The default approach in the UPC’s Local and Regional Divisions is a multinational panel of three legally-qualified judges, but there is also the possibility of single judges or even an additional technically-qualified judge.  In the English Patents Court at first instance a single judge hears proceedings, with technically complex cases reserved to particular judges.

There has been an underlying concern about the recruitment of enough suitably experienced judges.  Worries that UPC judges’ salaries would be considerably less than that for judges in the UK national courts, and might therefore deter the best British applicants, have not been borne out.  However, practitioners will be keeping a close eye on the first decisions that come out of the UPC in 2017 for consistency and robustness, and will advise their clients accordingly.

Oral hearings

One of the most striking differences between the Patents Court and the UPC is the importance and length of the oral hearing itself.  The UPC at first instance intends to complete oral hearings within a single day, relying more significantly on paper submissions.

This marks a real difference from the Patents Court, where significant cases can be expected to last a week or longer.  Even the Intellectual Property Enterprise Court guide provides for an oral hearing of up to two days.

One advantage of shorter oral hearings may be to keep costs down: barrister’s brief fees for long hearings are one of the reasons that costs can be so high in the Patents Court relative to other national courts.

However, there may also be some effect on results. The English Patents Court is currently seen as taking the most involved analysis of the validity of patents amongst European Patent Convention states, which some attribute to the rigorous examination of the issues at an oral hearing.  In the absence of lengthy oral hearings, patentees may find that they get an easier ride in the UPC as the statistical risk of revocation may be reduced.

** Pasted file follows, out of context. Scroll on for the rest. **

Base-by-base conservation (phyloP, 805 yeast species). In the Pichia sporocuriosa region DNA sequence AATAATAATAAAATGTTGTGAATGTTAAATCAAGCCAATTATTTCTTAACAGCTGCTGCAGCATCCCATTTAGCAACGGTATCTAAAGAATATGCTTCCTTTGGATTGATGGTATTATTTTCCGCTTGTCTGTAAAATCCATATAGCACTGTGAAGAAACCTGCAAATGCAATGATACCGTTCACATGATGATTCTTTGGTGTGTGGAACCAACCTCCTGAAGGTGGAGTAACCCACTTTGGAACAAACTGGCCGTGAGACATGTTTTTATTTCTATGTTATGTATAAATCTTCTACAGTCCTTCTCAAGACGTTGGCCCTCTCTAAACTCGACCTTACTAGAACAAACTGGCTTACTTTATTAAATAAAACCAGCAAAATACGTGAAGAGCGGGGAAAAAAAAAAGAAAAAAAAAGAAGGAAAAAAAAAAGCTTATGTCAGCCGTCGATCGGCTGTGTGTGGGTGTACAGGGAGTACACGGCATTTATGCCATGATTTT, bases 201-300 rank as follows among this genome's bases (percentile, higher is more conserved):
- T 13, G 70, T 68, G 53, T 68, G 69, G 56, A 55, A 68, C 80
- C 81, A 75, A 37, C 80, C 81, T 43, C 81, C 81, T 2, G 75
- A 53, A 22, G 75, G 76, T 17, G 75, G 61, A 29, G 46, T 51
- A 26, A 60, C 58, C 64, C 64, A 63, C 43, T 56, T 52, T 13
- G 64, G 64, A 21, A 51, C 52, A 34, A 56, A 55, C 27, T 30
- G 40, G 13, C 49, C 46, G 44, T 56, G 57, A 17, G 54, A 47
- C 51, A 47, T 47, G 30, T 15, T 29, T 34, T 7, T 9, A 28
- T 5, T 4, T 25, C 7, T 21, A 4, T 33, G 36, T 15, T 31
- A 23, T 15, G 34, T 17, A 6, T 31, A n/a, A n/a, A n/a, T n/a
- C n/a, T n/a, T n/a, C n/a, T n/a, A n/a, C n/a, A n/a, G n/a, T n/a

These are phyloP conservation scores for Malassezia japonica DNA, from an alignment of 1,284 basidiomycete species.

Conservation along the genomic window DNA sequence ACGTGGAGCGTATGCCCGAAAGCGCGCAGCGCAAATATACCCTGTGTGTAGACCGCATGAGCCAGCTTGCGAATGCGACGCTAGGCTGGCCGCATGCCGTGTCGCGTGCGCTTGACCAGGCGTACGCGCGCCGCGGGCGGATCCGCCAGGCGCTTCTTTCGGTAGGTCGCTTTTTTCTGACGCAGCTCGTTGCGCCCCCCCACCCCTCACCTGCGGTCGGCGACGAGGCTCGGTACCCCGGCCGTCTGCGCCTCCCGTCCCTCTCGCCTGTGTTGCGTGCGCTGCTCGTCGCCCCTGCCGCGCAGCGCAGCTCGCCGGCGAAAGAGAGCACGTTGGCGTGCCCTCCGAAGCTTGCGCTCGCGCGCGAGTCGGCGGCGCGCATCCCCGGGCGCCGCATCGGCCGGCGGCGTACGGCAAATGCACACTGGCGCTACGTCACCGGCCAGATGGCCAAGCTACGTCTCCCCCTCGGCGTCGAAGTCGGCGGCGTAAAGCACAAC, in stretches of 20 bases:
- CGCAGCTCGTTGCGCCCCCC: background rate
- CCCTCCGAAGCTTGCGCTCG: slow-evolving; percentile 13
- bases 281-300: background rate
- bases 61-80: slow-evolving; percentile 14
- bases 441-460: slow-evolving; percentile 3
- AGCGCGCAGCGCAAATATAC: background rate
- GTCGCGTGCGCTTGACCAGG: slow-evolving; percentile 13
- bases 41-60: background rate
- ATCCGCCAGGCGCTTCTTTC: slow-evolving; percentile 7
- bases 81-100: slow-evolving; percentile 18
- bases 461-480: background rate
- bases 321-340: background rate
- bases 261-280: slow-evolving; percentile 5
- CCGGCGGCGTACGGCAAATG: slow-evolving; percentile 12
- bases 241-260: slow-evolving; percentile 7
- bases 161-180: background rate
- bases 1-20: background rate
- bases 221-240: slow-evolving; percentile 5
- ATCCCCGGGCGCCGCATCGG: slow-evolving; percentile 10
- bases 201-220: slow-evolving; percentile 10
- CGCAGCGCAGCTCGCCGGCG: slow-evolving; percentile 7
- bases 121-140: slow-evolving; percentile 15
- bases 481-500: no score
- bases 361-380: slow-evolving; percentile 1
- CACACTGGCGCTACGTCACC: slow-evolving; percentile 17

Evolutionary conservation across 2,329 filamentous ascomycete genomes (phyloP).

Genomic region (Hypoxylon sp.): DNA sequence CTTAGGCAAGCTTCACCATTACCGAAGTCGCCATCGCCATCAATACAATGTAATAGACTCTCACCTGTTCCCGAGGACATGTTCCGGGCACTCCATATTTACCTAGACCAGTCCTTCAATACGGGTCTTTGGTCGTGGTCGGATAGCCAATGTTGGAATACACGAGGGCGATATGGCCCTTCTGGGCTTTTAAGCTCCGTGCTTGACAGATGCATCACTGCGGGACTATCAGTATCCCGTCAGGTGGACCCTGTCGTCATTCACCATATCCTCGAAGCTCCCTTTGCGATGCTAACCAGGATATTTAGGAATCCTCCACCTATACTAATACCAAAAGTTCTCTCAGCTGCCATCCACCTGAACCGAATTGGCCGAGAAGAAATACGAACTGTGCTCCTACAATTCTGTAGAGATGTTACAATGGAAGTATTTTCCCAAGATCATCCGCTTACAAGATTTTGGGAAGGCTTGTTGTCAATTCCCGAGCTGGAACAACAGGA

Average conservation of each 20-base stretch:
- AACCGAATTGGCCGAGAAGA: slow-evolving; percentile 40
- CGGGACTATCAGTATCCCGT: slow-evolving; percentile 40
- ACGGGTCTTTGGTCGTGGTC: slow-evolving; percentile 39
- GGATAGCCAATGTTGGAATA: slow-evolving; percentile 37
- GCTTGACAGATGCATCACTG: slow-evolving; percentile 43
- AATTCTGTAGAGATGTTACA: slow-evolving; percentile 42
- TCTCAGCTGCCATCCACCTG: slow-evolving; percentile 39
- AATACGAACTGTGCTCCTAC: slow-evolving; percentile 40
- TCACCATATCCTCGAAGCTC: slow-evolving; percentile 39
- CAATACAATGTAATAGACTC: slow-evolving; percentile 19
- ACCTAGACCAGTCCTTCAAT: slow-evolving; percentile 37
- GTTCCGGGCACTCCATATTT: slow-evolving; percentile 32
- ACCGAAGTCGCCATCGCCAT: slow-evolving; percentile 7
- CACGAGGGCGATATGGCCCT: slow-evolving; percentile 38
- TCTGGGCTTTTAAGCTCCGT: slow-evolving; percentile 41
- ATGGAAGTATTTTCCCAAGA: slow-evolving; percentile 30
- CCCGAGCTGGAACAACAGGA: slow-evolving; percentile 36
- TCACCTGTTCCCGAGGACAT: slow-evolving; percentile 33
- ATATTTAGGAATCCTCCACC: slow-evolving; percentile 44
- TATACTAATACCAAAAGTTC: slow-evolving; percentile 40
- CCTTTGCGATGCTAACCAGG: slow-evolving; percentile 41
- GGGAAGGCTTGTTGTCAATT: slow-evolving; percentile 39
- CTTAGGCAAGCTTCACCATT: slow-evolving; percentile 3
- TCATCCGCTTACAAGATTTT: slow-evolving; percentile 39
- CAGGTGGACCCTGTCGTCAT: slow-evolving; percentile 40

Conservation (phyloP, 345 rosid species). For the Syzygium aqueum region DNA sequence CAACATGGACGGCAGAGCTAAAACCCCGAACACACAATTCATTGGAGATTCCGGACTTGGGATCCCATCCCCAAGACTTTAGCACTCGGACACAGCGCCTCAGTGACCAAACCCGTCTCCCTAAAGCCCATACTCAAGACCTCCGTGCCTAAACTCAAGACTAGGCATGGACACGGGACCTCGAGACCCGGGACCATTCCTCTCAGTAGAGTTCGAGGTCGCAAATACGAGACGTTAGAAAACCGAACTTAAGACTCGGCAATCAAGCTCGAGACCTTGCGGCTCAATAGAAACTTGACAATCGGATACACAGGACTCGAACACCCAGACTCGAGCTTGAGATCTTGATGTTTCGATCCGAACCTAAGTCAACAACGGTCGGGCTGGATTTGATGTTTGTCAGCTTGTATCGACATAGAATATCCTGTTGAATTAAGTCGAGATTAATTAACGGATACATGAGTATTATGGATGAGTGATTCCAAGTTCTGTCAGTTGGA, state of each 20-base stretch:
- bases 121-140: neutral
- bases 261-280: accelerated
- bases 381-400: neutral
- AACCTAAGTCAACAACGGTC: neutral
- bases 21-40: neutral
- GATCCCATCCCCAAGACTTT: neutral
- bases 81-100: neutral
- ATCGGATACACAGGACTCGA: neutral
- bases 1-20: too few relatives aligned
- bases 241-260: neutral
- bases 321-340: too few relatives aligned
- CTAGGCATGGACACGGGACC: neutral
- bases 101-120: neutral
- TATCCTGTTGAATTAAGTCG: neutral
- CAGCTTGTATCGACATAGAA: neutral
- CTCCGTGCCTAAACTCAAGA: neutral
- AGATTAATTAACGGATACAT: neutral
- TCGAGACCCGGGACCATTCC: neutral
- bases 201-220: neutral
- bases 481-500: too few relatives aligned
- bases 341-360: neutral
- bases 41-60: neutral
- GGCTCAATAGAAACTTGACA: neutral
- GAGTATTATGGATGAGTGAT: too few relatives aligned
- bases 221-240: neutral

WAB comment

It is difficult to make firm strategic recommendations on the relative merits of patentees using the UPC or national courts until the UPC is actually up and running.  However, the approach reflected in the UPC’s rules of procedure are in some cases much more similar to the German or Dutch national courts than the English.

The wider differences between the UPC and the English Patents Court mean that there is more scope for strategic decision making in choosing between those options.  It may prove to be more attractive to patentees to litigate in the UPC in London than the Patents Court, or even the German courts, which many patentees had previously favoured.

See all of our articles about the UPC here.  If you have any queries about these issues, please contact our patent litigation specialists Victoria Wright and Nicholas Mitchell.

Disclaimer: This article is produced for and on behalf of White & Black Limited, which is a limited liability company registered in England and Wales with registered number 06436665. It is authorised and regulated by the Solicitors Regulation Authority. The contents of this article should be viewed as opinion and general guidance, and should not be treated as legal advice.